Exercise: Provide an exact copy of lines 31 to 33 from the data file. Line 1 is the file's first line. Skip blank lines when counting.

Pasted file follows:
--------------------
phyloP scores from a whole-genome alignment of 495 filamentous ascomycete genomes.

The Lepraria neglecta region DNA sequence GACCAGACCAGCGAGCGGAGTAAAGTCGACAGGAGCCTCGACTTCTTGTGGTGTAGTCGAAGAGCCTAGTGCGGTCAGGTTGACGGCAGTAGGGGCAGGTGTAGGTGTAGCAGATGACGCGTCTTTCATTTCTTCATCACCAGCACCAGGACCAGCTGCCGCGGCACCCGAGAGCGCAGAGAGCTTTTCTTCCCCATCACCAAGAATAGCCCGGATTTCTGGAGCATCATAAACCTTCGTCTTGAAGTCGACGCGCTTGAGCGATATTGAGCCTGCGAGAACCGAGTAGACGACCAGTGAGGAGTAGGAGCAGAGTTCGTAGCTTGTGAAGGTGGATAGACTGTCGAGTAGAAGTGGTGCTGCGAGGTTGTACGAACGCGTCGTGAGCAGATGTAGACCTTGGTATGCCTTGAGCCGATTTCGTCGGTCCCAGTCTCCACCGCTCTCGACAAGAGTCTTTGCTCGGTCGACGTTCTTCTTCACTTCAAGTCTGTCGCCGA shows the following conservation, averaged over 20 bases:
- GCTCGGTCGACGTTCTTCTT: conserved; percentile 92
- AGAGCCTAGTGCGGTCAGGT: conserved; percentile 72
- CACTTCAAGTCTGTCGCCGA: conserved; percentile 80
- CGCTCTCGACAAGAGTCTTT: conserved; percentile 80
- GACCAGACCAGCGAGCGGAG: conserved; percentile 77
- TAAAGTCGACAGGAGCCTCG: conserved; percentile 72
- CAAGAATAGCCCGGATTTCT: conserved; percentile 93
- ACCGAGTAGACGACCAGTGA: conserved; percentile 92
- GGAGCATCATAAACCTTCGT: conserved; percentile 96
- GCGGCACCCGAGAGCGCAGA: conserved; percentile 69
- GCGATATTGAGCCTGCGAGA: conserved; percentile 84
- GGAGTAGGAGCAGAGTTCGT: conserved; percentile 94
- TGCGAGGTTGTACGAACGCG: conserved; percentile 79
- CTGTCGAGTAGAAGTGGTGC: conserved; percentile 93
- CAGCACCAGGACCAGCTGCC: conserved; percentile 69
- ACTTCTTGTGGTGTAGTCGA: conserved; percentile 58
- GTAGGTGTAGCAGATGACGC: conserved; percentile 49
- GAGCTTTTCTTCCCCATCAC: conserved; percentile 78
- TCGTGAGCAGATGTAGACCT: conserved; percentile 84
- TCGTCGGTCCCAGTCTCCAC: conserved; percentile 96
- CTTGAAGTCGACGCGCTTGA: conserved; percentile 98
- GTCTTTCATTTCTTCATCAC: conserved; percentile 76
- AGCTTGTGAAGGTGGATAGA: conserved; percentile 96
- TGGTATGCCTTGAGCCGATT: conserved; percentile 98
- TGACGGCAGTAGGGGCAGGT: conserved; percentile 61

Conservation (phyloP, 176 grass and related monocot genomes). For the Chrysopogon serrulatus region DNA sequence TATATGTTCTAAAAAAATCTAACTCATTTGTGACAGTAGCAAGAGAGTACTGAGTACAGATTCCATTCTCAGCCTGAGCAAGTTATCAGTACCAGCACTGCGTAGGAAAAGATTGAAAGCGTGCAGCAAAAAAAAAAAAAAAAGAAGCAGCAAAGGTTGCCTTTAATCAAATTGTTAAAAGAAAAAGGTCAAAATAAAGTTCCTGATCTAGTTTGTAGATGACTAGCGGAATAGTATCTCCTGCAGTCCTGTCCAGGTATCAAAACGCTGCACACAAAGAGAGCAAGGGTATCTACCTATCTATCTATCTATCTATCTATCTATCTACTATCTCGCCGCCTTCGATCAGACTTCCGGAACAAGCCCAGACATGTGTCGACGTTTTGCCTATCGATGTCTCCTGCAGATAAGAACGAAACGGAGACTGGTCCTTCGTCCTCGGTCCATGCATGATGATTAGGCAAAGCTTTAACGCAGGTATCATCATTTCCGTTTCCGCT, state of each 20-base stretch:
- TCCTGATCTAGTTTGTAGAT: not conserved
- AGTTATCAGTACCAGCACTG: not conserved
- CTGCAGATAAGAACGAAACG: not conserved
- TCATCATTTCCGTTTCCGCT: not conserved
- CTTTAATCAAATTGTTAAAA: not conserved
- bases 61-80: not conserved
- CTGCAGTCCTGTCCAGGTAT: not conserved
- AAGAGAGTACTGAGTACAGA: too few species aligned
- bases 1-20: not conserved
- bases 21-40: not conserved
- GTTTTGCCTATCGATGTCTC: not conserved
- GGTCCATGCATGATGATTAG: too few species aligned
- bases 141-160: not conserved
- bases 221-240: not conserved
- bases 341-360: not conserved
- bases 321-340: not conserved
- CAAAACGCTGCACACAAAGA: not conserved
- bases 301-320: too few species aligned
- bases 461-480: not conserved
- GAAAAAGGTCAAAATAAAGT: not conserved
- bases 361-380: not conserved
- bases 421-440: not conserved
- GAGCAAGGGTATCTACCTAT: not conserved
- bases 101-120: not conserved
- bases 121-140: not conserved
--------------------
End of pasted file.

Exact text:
- CTGCAGATAAGAACGAAACG: not conserved
- TCATCATTTCCGTTTCCGCT: not conserved
- CTTTAATCAAATTGTTAAAA: not conserved